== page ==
The BTEXs and hexane are of special concern because they are on the Federal list of hazardous air pollutants (HAPs). Current regulations by many states will only allow 15 Tons per Year (TPY) of VOCs per individual well location and 5 TPY of HAPs per individual well location.
Title V was passed as the enforcement arm of the Clean Air Act and applies to all sites that are “Major” sources of emissions as defined by the law. The law requires that all sites that are “Major” sources of emissions have a permit certifying they are in compliance with all Federal, state, and local laws that apply to the facility.
The standard or average emissions from the glycol regeneration system of a single dehydration unit, in most parts of Wyoming, calculated using the accepted equation for determining emissions, GRI-GLYCalc, (flow rate of gas at 6 MMSCF/D, 319 PSIG, utilizing a single 10015 sc Kimray glycol pump) reveals: VOCs = 51 TPY and HAPs = 19 TPY. This exceeds the Federal, state, and local requirements under Title V of the Clean Air Act. Due to the rate of harmful emissions, an emissions control device must be used.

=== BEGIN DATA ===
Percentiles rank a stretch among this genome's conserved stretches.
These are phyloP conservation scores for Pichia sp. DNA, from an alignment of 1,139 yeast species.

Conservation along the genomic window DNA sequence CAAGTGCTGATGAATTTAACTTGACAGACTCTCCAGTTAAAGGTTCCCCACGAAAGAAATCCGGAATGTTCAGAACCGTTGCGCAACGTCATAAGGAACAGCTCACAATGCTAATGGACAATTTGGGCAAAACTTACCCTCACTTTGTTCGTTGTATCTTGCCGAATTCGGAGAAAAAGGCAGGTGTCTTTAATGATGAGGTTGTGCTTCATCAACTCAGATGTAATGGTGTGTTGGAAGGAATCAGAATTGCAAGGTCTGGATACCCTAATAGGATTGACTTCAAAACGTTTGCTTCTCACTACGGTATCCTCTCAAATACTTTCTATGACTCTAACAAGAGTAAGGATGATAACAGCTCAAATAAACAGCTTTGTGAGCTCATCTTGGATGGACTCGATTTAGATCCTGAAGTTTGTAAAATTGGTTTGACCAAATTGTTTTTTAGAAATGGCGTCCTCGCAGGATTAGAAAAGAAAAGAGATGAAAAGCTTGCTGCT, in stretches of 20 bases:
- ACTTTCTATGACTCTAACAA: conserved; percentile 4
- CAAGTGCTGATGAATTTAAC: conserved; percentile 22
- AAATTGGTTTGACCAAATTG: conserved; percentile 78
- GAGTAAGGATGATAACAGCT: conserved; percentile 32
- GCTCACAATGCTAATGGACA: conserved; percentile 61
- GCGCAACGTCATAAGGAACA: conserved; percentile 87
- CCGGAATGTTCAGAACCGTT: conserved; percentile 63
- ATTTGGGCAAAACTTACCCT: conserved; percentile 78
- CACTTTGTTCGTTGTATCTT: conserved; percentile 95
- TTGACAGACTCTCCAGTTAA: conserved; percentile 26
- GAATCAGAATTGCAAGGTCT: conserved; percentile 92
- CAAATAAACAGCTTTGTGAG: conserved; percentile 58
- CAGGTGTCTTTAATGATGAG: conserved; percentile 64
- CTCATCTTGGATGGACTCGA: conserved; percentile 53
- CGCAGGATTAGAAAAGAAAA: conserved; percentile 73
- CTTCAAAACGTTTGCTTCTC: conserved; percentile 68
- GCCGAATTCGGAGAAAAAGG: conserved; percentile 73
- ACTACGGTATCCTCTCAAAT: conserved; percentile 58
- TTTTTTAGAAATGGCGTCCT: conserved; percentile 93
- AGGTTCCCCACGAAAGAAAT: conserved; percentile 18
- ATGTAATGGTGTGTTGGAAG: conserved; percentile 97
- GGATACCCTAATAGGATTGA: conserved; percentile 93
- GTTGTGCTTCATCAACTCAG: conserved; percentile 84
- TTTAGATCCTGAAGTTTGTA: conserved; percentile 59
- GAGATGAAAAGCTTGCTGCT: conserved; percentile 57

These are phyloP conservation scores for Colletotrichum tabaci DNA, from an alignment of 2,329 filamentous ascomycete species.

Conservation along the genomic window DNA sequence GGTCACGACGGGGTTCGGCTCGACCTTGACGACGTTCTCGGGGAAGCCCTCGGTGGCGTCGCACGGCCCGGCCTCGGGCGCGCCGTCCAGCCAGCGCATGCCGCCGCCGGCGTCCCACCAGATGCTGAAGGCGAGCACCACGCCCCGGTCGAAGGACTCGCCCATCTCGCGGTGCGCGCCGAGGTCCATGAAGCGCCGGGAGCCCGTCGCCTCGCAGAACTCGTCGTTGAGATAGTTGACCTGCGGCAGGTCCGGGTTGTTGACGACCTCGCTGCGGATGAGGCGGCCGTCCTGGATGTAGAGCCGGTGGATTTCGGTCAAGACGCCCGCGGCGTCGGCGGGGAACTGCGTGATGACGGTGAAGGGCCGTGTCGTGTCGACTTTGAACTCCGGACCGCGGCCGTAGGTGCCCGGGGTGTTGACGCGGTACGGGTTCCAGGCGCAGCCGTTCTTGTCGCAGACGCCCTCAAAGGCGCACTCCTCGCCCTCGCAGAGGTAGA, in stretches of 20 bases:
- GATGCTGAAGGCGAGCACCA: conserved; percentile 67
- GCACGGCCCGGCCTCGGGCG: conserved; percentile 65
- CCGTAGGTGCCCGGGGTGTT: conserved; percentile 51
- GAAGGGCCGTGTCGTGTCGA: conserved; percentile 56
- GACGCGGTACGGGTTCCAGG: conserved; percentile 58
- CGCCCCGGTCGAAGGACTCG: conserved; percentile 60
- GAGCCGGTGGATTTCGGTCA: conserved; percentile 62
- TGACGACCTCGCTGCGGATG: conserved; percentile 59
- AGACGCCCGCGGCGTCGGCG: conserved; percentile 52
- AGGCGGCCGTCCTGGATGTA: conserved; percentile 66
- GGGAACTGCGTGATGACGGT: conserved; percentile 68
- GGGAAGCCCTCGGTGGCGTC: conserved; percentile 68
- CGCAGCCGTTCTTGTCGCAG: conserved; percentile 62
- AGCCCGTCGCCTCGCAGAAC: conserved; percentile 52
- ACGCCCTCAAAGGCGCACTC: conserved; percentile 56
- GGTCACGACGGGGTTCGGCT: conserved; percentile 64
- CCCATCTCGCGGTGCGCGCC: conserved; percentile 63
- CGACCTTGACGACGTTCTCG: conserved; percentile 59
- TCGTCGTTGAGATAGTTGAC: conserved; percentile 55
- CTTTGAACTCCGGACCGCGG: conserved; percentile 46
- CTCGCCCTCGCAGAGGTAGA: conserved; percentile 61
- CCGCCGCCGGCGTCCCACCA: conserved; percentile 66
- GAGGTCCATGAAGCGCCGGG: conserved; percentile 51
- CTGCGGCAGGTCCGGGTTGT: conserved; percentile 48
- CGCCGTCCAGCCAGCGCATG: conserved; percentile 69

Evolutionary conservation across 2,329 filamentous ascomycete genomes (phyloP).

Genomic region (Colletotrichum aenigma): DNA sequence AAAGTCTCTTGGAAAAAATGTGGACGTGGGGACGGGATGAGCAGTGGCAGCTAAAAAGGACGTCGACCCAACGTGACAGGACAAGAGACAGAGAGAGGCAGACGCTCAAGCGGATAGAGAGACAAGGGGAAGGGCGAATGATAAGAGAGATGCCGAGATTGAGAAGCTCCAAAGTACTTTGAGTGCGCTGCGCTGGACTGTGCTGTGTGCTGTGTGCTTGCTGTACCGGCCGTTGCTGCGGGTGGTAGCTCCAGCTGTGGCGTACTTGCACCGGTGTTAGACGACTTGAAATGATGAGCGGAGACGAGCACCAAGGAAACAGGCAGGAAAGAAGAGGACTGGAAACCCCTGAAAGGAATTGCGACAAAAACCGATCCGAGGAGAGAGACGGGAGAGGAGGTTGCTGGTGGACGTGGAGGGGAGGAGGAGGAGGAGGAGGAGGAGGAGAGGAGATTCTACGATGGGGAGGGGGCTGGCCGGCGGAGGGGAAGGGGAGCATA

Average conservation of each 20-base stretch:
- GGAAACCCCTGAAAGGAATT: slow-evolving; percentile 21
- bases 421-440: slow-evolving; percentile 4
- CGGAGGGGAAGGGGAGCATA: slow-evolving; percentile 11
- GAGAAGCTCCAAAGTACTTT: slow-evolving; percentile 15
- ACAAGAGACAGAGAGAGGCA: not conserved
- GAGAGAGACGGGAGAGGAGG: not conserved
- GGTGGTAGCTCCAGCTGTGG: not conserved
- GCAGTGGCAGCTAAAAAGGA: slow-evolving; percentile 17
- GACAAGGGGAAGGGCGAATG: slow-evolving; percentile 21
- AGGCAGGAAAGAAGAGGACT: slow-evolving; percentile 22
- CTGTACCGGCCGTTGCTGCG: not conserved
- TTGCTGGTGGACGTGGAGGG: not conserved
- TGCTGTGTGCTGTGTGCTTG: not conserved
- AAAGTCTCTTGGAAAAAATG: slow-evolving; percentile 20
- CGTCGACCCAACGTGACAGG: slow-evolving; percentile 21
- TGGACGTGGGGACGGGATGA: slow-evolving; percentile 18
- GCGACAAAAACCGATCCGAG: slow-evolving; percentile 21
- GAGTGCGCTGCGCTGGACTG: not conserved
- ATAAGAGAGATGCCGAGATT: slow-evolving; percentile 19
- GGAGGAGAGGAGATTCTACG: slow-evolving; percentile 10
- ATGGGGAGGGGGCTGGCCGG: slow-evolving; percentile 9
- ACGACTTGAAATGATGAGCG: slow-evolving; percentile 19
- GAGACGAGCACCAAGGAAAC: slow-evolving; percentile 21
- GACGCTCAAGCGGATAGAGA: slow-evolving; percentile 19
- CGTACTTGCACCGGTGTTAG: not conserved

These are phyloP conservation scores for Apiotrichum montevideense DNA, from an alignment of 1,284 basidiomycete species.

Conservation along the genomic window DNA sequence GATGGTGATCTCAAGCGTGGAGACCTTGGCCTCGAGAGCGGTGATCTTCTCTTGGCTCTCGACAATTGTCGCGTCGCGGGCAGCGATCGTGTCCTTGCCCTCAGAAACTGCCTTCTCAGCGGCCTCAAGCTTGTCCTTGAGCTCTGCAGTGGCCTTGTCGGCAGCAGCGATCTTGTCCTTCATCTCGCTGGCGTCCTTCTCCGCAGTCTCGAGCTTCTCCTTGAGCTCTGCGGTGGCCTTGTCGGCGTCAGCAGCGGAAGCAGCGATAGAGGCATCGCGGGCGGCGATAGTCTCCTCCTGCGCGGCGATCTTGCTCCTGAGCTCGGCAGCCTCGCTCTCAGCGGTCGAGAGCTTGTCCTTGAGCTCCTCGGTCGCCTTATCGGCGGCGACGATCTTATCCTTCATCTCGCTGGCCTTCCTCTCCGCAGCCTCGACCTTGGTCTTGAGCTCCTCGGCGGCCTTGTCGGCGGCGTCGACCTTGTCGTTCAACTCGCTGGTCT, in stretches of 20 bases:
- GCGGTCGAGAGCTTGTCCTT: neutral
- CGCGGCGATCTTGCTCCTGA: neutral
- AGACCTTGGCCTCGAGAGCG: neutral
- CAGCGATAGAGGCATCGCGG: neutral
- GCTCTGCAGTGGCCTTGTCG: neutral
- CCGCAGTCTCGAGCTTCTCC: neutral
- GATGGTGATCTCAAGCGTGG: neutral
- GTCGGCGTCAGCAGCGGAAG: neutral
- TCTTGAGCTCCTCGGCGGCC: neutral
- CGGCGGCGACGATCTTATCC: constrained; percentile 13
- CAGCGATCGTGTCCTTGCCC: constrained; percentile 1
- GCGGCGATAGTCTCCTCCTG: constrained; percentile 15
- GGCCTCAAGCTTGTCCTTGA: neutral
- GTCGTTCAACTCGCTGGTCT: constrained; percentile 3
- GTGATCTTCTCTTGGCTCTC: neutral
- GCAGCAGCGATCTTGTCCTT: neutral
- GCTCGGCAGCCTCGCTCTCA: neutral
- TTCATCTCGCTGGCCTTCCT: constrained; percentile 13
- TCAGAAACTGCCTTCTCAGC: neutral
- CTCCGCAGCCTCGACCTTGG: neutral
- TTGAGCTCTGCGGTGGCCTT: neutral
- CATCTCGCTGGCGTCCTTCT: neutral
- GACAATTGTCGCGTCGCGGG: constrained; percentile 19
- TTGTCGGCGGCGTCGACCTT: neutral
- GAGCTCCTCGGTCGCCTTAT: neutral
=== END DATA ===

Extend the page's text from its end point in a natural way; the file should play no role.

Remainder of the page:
If a site is not in compliance, corrective action must be taken. Violators of Title V are potentially liable for heavy penalties, including $10,000 per day per violation, civil and criminal fines and jail time for the responsible person(s). There is compelling incentive for all sites that are “Major” sources to fully comply with all environmental regulations and reporting requirements. This is also the right thing to do for our environment and protecting our earth.
There are significant costs associated with applying for a Title V “Major” source permit. Also, there are ongoing costs associated with reporting and permit renewal, in addition to the potential civil and criminal penalties for non-compliance. Many companies prefer to install an emissions control/destruction device if such action will allow the site to operate as a minor source of harmful emissions.